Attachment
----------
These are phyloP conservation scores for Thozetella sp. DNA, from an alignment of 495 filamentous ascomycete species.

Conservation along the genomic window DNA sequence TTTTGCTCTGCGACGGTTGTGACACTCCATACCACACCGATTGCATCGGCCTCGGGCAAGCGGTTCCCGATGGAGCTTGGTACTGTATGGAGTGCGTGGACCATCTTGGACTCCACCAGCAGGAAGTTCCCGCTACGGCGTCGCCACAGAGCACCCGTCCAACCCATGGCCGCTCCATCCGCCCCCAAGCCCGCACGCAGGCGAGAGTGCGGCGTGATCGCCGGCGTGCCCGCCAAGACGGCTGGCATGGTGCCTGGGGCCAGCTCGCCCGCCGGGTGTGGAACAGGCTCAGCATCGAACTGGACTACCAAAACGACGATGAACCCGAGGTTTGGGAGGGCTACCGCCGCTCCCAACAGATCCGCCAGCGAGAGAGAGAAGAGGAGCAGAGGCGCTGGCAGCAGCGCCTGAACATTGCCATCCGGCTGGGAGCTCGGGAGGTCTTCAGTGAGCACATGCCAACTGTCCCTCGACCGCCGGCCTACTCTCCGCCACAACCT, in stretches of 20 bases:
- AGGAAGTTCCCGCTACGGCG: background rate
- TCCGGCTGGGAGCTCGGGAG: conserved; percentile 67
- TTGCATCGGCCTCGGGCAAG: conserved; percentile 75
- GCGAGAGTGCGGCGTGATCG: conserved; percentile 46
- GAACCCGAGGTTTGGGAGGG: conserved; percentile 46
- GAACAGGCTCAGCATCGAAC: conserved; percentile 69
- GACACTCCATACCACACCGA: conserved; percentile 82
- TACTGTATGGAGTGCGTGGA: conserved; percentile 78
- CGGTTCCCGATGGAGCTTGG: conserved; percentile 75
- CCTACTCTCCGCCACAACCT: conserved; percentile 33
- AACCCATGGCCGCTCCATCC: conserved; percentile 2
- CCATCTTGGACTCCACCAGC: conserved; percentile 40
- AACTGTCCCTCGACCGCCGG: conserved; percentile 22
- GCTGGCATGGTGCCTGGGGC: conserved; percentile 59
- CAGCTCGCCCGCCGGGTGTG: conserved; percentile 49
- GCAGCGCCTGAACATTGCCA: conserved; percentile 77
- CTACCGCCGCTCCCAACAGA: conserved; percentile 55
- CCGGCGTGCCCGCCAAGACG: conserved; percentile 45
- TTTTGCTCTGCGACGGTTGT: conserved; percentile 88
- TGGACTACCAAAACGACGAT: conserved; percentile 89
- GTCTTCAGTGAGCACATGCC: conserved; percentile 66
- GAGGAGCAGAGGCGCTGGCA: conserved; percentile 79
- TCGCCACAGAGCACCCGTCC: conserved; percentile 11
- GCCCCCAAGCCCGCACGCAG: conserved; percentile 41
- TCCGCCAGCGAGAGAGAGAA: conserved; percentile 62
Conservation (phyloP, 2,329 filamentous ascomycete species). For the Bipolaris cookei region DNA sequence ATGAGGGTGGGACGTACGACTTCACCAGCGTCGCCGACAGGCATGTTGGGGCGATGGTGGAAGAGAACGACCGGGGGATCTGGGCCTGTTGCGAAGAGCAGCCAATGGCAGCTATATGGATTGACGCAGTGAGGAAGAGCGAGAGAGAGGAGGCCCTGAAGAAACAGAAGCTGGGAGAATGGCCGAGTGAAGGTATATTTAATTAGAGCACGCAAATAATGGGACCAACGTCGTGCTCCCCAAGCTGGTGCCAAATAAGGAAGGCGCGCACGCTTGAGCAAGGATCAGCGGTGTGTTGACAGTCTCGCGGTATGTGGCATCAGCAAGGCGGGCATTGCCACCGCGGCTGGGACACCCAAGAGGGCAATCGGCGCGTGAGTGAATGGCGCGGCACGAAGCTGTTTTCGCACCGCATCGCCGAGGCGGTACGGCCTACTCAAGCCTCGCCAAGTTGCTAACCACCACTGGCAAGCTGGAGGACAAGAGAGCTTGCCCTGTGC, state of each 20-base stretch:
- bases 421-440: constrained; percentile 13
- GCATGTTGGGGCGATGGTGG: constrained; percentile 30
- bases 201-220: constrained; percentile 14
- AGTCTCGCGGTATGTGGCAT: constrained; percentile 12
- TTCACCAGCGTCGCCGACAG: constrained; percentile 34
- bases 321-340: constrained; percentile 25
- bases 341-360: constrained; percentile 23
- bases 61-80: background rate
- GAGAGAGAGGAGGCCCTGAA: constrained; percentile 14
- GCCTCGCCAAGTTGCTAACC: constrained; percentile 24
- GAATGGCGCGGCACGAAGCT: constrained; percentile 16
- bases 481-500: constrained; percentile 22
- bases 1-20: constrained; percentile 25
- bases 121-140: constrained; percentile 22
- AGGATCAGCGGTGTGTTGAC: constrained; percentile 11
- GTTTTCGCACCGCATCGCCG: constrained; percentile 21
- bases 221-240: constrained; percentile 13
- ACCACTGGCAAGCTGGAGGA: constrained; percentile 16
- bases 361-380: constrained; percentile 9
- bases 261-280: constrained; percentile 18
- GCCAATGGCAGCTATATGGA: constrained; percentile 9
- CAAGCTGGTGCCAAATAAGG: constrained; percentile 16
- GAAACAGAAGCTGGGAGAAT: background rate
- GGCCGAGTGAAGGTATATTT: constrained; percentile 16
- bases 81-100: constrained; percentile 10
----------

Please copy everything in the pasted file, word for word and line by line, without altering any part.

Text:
These are phyloP conservation scores for Thozetella sp. DNA, from an alignment of 495 filamentous ascomycete species.

Conservation along the genomic window DNA sequence TTTTGCTCTGCGACGGTTGTGACACTCCATACCACACCGATTGCATCGGCCTCGGGCAAGCGGTTCCCGATGGAGCTTGGTACTGTATGGAGTGCGTGGACCATCTTGGACTCCACCAGCAGGAAGTTCCCGCTACGGCGTCGCCACAGAGCACCCGTCCAACCCATGGCCGCTCCATCCGCCCCCAAGCCCGCACGCAGGCGAGAGTGCGGCGTGATCGCCGGCGTGCCCGCCAAGACGGCTGGCATGGTGCCTGGGGCCAGCTCGCCCGCCGGGTGTGGAACAGGCTCAGCATCGAACTGGACTACCAAAACGACGATGAACCCGAGGTTTGGGAGGGCTACCGCCGCTCCCAACAGATCCGCCAGCGAGAGAGAGAAGAGGAGCAGAGGCGCTGGCAGCAGCGCCTGAACATTGCCATCCGGCTGGGAGCTCGGGAGGTCTTCAGTGAGCACATGCCAACTGTCCCTCGACCGCCGGCCTACTCTCCGCCACAACCT, in stretches of 20 bases:
- AGGAAGTTCCCGCTACGGCG: background rate
- TCCGGCTGGGAGCTCGGGAG: conserved; percentile 67
- TTGCATCGGCCTCGGGCAAG: conserved; percentile 75
- GCGAGAGTGCGGCGTGATCG: conserved; percentile 46
- GAACCCGAGGTTTGGGAGGG: conserved; percentile 46
- GAACAGGCTCAGCATCGAAC: conserved; percentile 69
- GACACTCCATACCACACCGA: conserved; percentile 82
- TACTGTATGGAGTGCGTGGA: conserved; percentile 78
- CGGTTCCCGATGGAGCTTGG: conserved; percentile 75
- CCTACTCTCCGCCACAACCT: conserved; percentile 33
- AACCCATGGCCGCTCCATCC: conserved; percentile 2
- CCATCTTGGACTCCACCAGC: conserved; percentile 40
- AACTGTCCCTCGACCGCCGG: conserved; percentile 22
- GCTGGCATGGTGCCTGGGGC: conserved; percentile 59
- CAGCTCGCCCGCCGGGTGTG: conserved; percentile 49
- GCAGCGCCTGAACATTGCCA: conserved; percentile 77
- CTACCGCCGCTCCCAACAGA: conserved; percentile 55
- CCGGCGTGCCCGCCAAGACG: conserved; percentile 45
- TTTTGCTCTGCGACGGTTGT: conserved; percentile 88
- TGGACTACCAAAACGACGAT: conserved; percentile 89
- GTCTTCAGTGAGCACATGCC: conserved; percentile 66
- GAGGAGCAGAGGCGCTGGCA: conserved; percentile 79
- TCGCCACAGAGCACCCGTCC: conserved; percentile 11
- GCCCCCAAGCCCGCACGCAG: conserved; percentile 41
- TCCGCCAGCGAGAGAGAGAA: conserved; percentile 62
Conservation (phyloP, 2,329 filamentous ascomycete species). For the Bipolaris cookei region DNA sequence ATGAGGGTGGGACGTACGACTTCACCAGCGTCGCCGACAGGCATGTTGGGGCGATGGTGGAAGAGAACGACCGGGGGATCTGGGCCTGTTGCGAAGAGCAGCCAATGGCAGCTATATGGATTGACGCAGTGAGGAAGAGCGAGAGAGAGGAGGCCCTGAAGAAACAGAAGCTGGGAGAATGGCCGAGTGAAGGTATATTTAATTAGAGCACGCAAATAATGGGACCAACGTCGTGCTCCCCAAGCTGGTGCCAAATAAGGAAGGCGCGCACGCTTGAGCAAGGATCAGCGGTGTGTTGACAGTCTCGCGGTATGTGGCATCAGCAAGGCGGGCATTGCCACCGCGGCTGGGACACCCAAGAGGGCAATCGGCGCGTGAGTGAATGGCGCGGCACGAAGCTGTTTTCGCACCGCATCGCCGAGGCGGTACGGCCTACTCAAGCCTCGCCAAGTTGCTAACCACCACTGGCAAGCTGGAGGACAAGAGAGCTTGCCCTGTGC, state of each 20-base stretch:
- bases 421-440: constrained; percentile 13
- GCATGTTGGGGCGATGGTGG: constrained; percentile 30
- bases 201-220: constrained; percentile 14
- AGTCTCGCGGTATGTGGCAT: constrained; percentile 12
- TTCACCAGCGTCGCCGACAG: constrained; percentile 34
- bases 321-340: constrained; percentile 25
- bases 341-360: constrained; percentile 23
- bases 61-80: background rate
- GAGAGAGAGGAGGCCCTGAA: constrained; percentile 14
- GCCTCGCCAAGTTGCTAACC: constrained; percentile 24
- GAATGGCGCGGCACGAAGCT: constrained; percentile 16
- bases 481-500: constrained; percentile 22
- bases 1-20: constrained; percentile 25
- bases 121-140: constrained; percentile 22
- AGGATCAGCGGTGTGTTGAC: constrained; percentile 11
- GTTTTCGCACCGCATCGCCG: constrained; percentile 21
- bases 221-240: constrained; percentile 13
- ACCACTGGCAAGCTGGAGGA: constrained; percentile 16
- bases 361-380: constrained; percentile 9
- bases 261-280: constrained; percentile 18
- GCCAATGGCAGCTATATGGA: constrained; percentile 9
- CAAGCTGGTGCCAAATAAGG: constrained; percentile 16
- GAAACAGAAGCTGGGAGAAT: background rate
- GGCCGAGTGAAGGTATATTT: constrained; percentile 16
- bases 81-100: constrained; percentile 10